President Trump on Thursday refused to admit he was wrong when he erroneously warned Alabama residents on Sunday that the hurricane posed a threat to the state, a warning that was debunked minutes later by the National Weather Service (NWS).
“In addition to Florida – South Carolina, North Carolina, Georgia, and Alabama, will most likely be hit (much) harder than anticipated,” Trump falsely claimed Sunday morning.
The NWS responded 20 minutes later with a statement fact-checking Trump’s tweet: “Alabama will NOT see any impacts from Dorian. We repeat, no impacts from Hurricane Dorian will be felt across Alabama.”
Bob Henson, a meteorologist at Weather.com, told The Associated Press that Alabama “was never in the five-day cone” of uncertainty for the hurricane.
“I know that Alabama was in the original forecast,” Trump told reporters on Wednesday. “Actually, we have a better map than that which is going to be presented, where we had many lines going directly — many models, each line being a model — and they were going directly through. And in all cases Alabama was hit if not lightly, in some cases pretty hard. … They actually gave that a 95% chance probability.”
The Associated Press noted that the highest probability issued for a U.S. locale for Dorian has been in the 60% range, not 95%.
In fact, the National Hurricane Center’s Hurricane Force Wind Probabilities graphic issued hours before Trump’s tweet showed Alabama had a zero percent probability of experiencing hurricane-force winds.
That did not stop the president on Wednesday from displaying a modified National Hurricane Center (NHC) “Cone of Uncertainty” forecast, dated from 11 a.m. on Aug. 29, that appears to have been altered with a Sharpie to indicate a risk the storm would move into Alabama from Florida.
Trump then shared outdated forecast models and probability maps issued days before his Sept. 1 tweet in an attempt to retroactively justify the tweet.
“Just as I said, Alabama was originally projected to be hit. The Fake News denies it!” Trump tweeted Thursday, sharing NHC graphics issued days before his Sept. 1 tweet.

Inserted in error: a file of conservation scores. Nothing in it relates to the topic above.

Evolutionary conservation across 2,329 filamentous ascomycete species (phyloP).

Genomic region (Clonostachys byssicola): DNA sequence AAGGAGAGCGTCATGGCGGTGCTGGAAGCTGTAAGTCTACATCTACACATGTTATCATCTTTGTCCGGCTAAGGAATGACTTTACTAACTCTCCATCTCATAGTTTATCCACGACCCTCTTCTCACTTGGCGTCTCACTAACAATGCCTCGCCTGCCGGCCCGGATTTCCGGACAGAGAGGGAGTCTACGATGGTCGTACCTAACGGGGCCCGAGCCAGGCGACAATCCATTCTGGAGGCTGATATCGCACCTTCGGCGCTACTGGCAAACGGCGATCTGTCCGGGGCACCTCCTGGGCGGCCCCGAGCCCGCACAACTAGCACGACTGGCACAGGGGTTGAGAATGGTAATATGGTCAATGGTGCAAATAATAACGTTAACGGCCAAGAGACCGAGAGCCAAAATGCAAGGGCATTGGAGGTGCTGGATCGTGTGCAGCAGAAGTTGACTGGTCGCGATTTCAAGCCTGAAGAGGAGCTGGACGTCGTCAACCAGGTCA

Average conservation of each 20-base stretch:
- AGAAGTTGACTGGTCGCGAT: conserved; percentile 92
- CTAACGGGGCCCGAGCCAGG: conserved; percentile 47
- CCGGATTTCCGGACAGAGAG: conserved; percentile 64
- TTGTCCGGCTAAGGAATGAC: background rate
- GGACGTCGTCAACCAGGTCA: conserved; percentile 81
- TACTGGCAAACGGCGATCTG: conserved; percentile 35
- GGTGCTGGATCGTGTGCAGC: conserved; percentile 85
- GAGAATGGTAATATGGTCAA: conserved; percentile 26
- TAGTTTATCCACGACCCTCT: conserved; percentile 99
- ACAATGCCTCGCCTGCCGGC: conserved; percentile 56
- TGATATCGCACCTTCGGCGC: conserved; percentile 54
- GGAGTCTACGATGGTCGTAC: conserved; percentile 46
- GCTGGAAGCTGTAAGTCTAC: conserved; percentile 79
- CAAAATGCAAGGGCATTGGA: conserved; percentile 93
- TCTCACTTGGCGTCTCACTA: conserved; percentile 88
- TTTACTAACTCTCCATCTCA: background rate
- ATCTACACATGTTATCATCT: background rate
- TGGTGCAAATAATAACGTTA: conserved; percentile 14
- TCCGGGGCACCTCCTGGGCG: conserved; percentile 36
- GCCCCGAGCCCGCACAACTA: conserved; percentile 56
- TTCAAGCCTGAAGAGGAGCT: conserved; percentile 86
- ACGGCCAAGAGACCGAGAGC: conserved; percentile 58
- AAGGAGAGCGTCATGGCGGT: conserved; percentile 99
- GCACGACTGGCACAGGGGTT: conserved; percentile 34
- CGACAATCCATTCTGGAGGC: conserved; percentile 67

Just as I said, Alabama was originally projected to be hit. The Fake News denies it! pic.twitter.com/elJ7ROfm2p
— Donald J. Trump (@realDonaldTrump) September 5, 2019
Brian McNoldy, a hurricane researcher at the University of Miami, responded: “He has no clue what he’s talking about, or what is plotted on that map. At the time of that cycle, Alabama was at even lower risk than before, and it was barely anything to start with.”
“Trump should have just admitted he made a mistake and moved on!” emailed Phil Klotzbach, a research scientist in the Department of Atmospheric Science at Colorado State University.
“The eye of a hurricane is literally right along the coast right now, as we speak,” WBZ Chief Meteorologist Eric Fisher tweeted on Thursday. “And I can’t tweet out any storm info without replies with sharpies or Alabama jokes. But keep goin’. Very helpful.”
The eye of a hurricane is literally right along the coast right now, as we speak.
And I can't tweet out any storm info without replies with sharpies or Alabama jokes
But keep goin'. Very helpful. https://t.co/o4jmI5HPZ9
— Eric Fisher (@ericfisher) September 5, 2019
No, Mr. President. This shows that individual locations in AL had less than a 1 in 5 chance of receiving TS-force winds over the forecast period. Plus it was 3-day-old data. Actual odds at the time of your tweet that AL would most likely be hit: <10%! You were just wrong. https://t.co/JeuB0knSXJ
— James Franklin (@FranklinJamesL) September 5, 2019